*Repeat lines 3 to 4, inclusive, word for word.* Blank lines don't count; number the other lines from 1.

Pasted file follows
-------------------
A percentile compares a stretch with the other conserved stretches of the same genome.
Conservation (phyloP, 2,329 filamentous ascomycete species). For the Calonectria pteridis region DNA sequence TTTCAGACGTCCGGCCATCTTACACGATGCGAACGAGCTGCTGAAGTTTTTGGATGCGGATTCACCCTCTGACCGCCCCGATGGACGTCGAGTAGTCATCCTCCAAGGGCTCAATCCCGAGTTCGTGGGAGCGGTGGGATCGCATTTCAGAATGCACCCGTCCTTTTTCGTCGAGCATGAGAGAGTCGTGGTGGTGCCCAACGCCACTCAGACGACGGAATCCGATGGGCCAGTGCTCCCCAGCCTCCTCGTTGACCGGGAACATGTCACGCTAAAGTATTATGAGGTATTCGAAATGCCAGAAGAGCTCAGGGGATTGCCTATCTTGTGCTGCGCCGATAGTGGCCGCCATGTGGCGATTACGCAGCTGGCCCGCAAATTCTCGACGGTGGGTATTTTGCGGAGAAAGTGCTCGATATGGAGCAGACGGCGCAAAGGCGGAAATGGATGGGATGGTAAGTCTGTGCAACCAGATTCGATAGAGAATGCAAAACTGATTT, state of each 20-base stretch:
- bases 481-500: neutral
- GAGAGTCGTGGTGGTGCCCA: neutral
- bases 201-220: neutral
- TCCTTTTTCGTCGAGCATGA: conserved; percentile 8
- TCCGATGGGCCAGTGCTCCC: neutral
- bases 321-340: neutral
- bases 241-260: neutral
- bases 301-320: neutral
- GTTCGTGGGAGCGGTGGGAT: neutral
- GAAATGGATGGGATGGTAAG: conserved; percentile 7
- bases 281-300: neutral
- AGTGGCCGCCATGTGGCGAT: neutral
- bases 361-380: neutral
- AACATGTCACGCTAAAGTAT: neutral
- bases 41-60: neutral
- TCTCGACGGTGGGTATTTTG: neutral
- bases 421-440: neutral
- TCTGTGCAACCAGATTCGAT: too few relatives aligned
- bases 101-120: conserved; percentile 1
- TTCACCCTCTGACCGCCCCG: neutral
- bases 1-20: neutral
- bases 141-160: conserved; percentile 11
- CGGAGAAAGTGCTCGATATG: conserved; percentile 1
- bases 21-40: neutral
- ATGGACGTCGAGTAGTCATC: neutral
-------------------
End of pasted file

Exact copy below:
- bases 481-500: neutral
- GAGAGTCGTGGTGGTGCCCA: neutral